Scroll down to read descriptions of the interfaith studies courses offered at Carthage, or click on these links for additional resources:

Understandings of Religion

REL 1000 / 4 credits 
A study of the religious dimension in the lives of individuals, communities, and cultures. Students will explore understandings of religion and roles of religion, along with commonalities and differences in expression of religion. This will be accomplished by examining topics such as God, scripture, ritual, values, ethical issues, and cosmology, as expressed within several specific religious traditions, including Judaism and Christianity.

History of Christian Thought

REL 2000 / 4 credits 
Students will concentrate on major Christian issues, such as dogma, canon, creed, Christology, justification, salvation, word and sacraments, and church unity, from a historical and ecumenical point of view. Special attention will be given to the ways history and cultures have influenced and shaped Christian thought.

Jesus Beyond Christianity

REL 2220 / 4 credits 
This course explores the figure of Jesus on the frontier between Christianity and other world religions. It pursues this topic comparatively examining the images of Jesus (Christologies) of both Christians and non-Christians, particularly the views of Jesus in Judaism, Islam, Hinduism, Confucianism, and Buddhism.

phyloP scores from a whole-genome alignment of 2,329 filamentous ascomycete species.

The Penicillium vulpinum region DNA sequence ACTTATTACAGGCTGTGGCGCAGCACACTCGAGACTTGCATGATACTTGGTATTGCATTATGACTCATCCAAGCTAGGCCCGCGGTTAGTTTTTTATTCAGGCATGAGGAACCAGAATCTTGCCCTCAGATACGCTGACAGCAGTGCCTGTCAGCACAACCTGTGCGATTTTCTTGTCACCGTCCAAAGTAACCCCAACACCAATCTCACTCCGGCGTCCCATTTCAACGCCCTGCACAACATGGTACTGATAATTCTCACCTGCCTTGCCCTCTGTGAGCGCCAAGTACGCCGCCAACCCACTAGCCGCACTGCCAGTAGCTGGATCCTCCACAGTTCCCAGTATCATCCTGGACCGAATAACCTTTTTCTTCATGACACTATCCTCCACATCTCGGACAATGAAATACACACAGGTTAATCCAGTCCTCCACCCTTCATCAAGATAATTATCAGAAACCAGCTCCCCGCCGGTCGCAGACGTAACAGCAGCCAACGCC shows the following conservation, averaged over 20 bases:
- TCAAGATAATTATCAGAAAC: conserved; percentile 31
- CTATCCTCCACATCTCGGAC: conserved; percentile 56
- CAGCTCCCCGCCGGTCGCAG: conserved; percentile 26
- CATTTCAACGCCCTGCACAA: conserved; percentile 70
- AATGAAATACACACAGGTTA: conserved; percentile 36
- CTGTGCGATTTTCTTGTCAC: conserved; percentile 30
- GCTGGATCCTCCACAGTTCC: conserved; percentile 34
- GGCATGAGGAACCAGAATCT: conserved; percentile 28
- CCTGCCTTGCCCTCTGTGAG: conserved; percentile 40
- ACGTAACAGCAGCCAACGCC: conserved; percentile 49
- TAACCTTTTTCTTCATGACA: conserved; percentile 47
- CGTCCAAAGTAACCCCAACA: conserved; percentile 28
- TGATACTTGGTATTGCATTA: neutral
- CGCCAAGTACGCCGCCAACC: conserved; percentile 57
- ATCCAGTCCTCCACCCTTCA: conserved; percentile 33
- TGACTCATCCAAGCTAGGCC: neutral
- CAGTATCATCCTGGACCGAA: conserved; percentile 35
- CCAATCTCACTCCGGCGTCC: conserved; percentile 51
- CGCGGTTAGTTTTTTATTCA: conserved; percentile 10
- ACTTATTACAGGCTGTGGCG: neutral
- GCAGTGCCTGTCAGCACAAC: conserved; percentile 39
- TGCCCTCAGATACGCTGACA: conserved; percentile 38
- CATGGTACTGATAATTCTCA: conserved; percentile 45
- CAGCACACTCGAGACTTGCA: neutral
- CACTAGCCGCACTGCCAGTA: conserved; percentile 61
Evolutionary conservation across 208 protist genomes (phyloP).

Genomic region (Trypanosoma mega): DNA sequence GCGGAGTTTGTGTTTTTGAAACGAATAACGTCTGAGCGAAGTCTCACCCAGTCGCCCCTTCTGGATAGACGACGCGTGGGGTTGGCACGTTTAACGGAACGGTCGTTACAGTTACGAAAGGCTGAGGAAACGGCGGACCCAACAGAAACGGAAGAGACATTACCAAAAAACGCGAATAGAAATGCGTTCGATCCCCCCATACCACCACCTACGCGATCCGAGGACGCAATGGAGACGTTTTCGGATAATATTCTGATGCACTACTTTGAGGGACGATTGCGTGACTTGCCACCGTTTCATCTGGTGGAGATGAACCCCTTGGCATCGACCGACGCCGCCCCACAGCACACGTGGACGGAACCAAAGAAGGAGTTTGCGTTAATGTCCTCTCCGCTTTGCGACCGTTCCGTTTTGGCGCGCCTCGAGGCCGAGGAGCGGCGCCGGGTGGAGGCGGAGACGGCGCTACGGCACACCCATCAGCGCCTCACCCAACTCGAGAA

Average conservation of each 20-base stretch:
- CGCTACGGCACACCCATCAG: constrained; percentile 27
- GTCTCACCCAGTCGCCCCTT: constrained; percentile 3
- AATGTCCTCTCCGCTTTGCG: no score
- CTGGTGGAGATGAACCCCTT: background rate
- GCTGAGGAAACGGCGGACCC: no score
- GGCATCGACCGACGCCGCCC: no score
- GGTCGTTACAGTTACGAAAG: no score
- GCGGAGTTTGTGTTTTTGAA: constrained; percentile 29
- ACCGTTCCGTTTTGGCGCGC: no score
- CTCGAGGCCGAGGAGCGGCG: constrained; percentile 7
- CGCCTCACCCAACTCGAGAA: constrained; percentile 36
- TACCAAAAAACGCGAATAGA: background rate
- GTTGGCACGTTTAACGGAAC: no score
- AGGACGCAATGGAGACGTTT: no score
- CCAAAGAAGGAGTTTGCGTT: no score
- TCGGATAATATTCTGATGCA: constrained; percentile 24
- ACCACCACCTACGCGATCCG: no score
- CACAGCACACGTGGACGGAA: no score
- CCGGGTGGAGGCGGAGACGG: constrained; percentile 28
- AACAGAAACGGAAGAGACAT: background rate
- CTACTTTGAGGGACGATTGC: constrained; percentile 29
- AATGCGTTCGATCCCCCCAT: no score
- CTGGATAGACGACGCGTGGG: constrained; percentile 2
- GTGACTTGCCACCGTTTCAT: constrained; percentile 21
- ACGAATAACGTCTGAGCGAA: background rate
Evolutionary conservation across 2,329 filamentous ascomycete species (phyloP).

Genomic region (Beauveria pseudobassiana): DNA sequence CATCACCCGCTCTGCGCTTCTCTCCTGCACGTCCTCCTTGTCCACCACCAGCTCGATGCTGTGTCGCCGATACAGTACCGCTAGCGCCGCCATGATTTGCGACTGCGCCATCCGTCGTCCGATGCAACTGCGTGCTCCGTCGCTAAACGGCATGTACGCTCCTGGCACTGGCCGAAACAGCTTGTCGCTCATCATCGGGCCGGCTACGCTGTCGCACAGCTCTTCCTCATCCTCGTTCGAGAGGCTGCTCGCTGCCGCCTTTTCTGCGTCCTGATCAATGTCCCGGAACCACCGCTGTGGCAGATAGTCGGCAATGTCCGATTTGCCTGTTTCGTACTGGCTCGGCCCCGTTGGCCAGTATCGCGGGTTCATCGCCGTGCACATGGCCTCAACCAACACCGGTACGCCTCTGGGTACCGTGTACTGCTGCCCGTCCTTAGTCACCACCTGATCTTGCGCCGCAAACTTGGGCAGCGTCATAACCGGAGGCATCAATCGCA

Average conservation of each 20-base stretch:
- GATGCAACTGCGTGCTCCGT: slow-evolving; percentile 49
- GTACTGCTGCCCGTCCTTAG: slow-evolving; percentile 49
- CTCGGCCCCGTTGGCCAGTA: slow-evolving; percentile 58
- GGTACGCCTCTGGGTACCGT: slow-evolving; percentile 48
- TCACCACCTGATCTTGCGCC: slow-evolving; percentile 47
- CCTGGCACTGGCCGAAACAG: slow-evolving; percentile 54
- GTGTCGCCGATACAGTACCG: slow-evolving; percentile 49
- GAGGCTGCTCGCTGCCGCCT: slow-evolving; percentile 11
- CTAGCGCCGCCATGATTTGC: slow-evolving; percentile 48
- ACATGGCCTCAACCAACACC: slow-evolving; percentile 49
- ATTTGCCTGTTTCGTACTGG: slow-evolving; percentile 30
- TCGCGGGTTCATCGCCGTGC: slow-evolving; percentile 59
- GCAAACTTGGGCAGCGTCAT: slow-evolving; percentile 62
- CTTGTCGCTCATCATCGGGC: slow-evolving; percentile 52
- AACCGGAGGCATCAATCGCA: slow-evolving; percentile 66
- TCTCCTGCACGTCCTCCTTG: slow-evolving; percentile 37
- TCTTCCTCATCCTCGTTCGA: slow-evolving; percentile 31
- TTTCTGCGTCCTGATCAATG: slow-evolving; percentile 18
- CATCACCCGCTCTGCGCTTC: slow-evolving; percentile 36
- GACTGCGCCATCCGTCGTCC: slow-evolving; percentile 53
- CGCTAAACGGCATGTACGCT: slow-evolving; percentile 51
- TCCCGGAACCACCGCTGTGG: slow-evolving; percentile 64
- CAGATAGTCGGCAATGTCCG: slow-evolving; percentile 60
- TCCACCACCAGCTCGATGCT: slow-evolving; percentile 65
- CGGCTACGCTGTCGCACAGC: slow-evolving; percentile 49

Prerequisite: REL 1000

Practicum in Religion

REL 3080 / 0 credits 

The student is assigned to a congregational or other religiously affiliated service agency in order to practice leadership in several self-chosen areas of religious ministry. Students will meet regularly with their placement supervisor and will participate in classroom conferences with the professor and other students. Each student will submit complete reports of plans, activities, and complete supplemental readings.
Prerequisite: REL 1000


REL 3100 / 4 credits 
This course is an introduction to the self-definition of Judaism. It will analyze Judaism by examining such central concepts as God, Torah, and Israel. This central self-definition will then be tested by means of close readings of representative texts and by investigating the range of Jewish history. The course will also examine significant events that shaped 20th century Judaism, including the creation of the State of Israel, the Holocaust, and modern American Jewish movements.


REL 3110 / 4 credits 
This course will provide an in-depth introduction to those social, philosophical, and religious phenomena that western observers have called Hinduism. The first part of the course will focus on religious texts, as we explore the roots of the tradition and the flowering of the devotional movement. The latter part of the course will focus more on modern Hindu life in an attempt to give some appreciation of its religious quality. This process will provide some opportunity to reflect on the nature and meaning of religious life, and to consider the ways in which the faith of these men and women can inform our own lives.


REL 3120 / 4 credits